Historic St. James Methodist Episcopal Church, From 1871, Slated for Demolition at 45 East 126th Street in Harlem, Manhattan

45 East 126th Street in Harlem, Manhattan45 East 126th Street via Google Maps

Full demolition permits have been filed for the three-story building at 45 East 126th Street, in Harlem, along with adjacent lots 1975 and 1981 Madison Avenue. Owned by Metropolitan Community United Methodist Church, the three buildings were built at separate times, but some of the construction dates back to 1905 according to NYC Planning records. The Metropolitan Community United Methodist Church was founded in 1942 yet the edifice it currently occupies was built from 1869-71, for St. James Methodist Episcopal Church of Harlem. The Neo-Gothic building features a noble bell tower and vaulted interior.

It is unclear what plans are in store for the 16,486 square foot lot as no permits have been filed. Santiago Helman of H & O Engineering DPC is listed as the applicant of record, and the Church is behind the demolition.

Nearby transit access includes the MetroNorth train station at 125th Street and Park Avenue as well as the 125 Street subway station on Lexington Avenue, serviced by the 4, 5, and 6 trains.

Subscribe to YIMBY’s daily e-mail

Follow YIMBYgram for real-time photo updates
Like YIMBY on Facebook
Follow YIMBY’s Twitter for the latest in YIMBYnews


14 Comments on "Historic St. James Methodist Episcopal Church, From 1871, Slated for Demolition at 45 East 126th Street in Harlem, Manhattan"

  1. Please pardon me for using your space: I chase your details and I never disappointed from speaking on words. (Thank you)

  2. how does any developer have the audacity to demolish a historic church. Where is landmarks to protect this site?

  3. This is shame because all the small church should come together and protect this
    historical site .

  4. The church would’ve been perfect for a conversion.. what a shame.

  5. Supposedly the church is working with a developer, but unfortunately this will be yet another lost opportunity to take advantage of salvaging a unique facade or an element from the existing gothic structure and incorporating it into a new building. The interior photos show an impressive pipe organ, wonder if it too will be destroyed or re-utilized in a new church facility.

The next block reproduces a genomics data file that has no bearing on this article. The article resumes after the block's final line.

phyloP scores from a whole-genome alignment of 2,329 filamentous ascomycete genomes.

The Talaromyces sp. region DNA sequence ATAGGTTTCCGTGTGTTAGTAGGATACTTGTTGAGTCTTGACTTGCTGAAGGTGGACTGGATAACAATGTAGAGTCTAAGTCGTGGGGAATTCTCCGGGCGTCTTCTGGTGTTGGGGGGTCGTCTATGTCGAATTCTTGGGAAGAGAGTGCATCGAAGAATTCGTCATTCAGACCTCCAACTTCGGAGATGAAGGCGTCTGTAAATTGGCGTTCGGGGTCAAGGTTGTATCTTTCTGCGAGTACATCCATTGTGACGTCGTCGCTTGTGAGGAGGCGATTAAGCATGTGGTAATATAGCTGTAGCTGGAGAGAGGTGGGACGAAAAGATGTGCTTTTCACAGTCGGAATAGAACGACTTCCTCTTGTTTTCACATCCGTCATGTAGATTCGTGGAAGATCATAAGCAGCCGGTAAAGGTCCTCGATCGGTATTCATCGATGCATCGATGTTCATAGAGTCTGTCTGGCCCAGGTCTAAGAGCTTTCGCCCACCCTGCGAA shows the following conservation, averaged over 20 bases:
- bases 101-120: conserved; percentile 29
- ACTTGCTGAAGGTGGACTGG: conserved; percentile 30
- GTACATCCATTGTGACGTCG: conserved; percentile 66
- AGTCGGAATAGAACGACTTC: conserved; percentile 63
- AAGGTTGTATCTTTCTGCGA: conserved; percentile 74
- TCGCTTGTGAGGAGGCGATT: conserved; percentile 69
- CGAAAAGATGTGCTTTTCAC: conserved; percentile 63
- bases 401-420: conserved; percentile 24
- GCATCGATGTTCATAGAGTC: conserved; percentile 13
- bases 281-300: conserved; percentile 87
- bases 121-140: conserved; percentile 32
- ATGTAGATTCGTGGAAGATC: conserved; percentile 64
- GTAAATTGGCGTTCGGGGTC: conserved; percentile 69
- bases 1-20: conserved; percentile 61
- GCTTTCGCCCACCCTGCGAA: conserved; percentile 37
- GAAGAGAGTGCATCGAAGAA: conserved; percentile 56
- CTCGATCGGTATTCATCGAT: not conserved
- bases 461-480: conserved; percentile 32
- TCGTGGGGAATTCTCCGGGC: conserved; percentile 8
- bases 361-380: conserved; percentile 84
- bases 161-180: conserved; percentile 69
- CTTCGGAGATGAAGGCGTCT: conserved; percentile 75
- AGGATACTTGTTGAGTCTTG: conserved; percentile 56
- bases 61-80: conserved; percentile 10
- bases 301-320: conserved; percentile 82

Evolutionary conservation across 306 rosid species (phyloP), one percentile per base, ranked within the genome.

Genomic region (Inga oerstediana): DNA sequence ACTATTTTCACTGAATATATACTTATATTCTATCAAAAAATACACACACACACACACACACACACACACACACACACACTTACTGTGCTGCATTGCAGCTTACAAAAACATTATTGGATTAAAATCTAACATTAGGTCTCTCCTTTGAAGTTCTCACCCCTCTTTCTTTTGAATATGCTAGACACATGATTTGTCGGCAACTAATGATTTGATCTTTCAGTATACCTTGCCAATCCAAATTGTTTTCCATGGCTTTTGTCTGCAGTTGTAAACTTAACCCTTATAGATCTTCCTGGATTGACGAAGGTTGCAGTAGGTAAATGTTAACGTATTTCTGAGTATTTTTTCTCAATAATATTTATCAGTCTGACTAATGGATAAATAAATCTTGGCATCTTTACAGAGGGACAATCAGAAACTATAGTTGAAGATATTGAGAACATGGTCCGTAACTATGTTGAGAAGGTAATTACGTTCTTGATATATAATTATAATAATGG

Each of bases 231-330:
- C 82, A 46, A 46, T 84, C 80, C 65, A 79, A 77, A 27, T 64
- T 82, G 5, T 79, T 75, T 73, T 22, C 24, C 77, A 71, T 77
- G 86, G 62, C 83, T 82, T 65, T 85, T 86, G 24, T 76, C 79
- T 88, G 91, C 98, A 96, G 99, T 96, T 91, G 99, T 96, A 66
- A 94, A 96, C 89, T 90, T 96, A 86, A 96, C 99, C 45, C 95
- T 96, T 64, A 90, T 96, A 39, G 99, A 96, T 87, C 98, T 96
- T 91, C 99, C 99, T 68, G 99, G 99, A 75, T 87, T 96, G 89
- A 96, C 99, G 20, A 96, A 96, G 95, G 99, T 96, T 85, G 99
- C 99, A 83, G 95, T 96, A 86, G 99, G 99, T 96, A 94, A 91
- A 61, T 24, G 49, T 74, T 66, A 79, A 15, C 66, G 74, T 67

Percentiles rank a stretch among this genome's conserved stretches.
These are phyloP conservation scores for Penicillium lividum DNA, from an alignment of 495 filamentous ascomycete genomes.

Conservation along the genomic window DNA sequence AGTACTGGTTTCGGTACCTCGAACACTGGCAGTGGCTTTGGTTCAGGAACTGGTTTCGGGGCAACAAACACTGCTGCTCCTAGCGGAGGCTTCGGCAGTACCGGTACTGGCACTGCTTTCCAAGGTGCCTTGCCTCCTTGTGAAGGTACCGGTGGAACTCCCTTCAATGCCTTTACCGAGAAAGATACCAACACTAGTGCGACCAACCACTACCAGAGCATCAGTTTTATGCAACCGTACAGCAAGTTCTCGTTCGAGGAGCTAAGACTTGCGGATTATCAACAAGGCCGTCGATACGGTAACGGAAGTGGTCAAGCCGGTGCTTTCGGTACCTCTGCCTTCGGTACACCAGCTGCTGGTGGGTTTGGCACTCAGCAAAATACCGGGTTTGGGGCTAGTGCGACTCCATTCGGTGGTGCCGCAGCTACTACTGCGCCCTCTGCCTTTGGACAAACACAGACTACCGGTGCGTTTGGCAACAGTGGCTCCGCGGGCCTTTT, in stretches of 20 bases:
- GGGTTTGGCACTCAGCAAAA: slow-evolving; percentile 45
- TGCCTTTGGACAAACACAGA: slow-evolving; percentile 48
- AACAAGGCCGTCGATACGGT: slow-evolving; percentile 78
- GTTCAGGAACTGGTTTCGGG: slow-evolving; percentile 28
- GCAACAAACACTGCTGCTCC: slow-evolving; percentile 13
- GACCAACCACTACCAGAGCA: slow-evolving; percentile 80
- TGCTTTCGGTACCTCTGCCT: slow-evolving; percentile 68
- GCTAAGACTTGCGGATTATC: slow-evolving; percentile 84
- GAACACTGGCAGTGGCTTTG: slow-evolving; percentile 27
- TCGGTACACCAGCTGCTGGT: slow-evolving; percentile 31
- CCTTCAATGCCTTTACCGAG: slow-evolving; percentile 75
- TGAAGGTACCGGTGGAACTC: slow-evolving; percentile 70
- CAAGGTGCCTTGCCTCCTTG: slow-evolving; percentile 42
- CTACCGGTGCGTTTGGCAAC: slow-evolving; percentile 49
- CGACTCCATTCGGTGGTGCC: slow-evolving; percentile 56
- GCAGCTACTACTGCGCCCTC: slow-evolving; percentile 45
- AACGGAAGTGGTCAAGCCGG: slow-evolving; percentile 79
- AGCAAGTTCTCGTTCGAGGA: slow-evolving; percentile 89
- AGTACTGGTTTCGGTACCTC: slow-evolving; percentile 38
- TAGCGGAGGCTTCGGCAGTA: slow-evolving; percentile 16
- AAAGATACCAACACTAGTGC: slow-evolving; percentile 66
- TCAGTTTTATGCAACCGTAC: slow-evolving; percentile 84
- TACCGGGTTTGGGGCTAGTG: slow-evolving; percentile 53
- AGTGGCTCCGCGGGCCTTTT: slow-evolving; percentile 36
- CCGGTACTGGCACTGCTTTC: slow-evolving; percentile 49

6. THEY DID WHAT? NO THEY MUST BE ASHAMED OF DEMOLISHING because the church doesn’t deserve to be demolished thats church hell and church heaven is to stand still and serve members of the church such as a pastor or priest. I AM TIRED IF HISTORICAL BUILDING DEMOLITIONS! I say that the church is inocent.

  7. I mean’t i am tired of historical building DEMOLITIONS.

  8. A sin and a shame. This is Rev. James legacy. This church should have had no problem getting landmark status. Too little too late.

  9. Derrick Taitt | June 26, 2019 at 1:06 pm | Reply

    When you have a greedy denomination(Bishop, superintendent and Pastor) this is what happens. New Church if built will have no impact within the Harlem community under current leadership. Members were promised monies from demolition of another Church on Madison avenue for repairs, monies never came.

  10. This is such an outrage. Harlem is known for its historic churches. There is no excuse for destroying such a landmark. If MCUMC cannot be entrusted with this treasure, it needs to go to someone who can.

  11. Money and greed within the church. They did not have to demolish such a beautiful church. Its happening throughout the city. Many of the old structures are been torn down. They are lost forever and will never be duplicated. Real material and hands built these magnificent buildings. Very sad. Money,the church sold out.

  12. Sandy Asdourian | June 7, 2020 at 7:31 pm | Reply

    Hello I am doing a familly history and Rev. Avides Demerjian according to my record, was pastor there sometime in the 1940’s. Wondering if you have any pictures or information on him. I would greatly appreciate any help you could give.
    Thank you. I am his niece.
    Sandy Asdourian

Leave a comment

Your email address will not be published.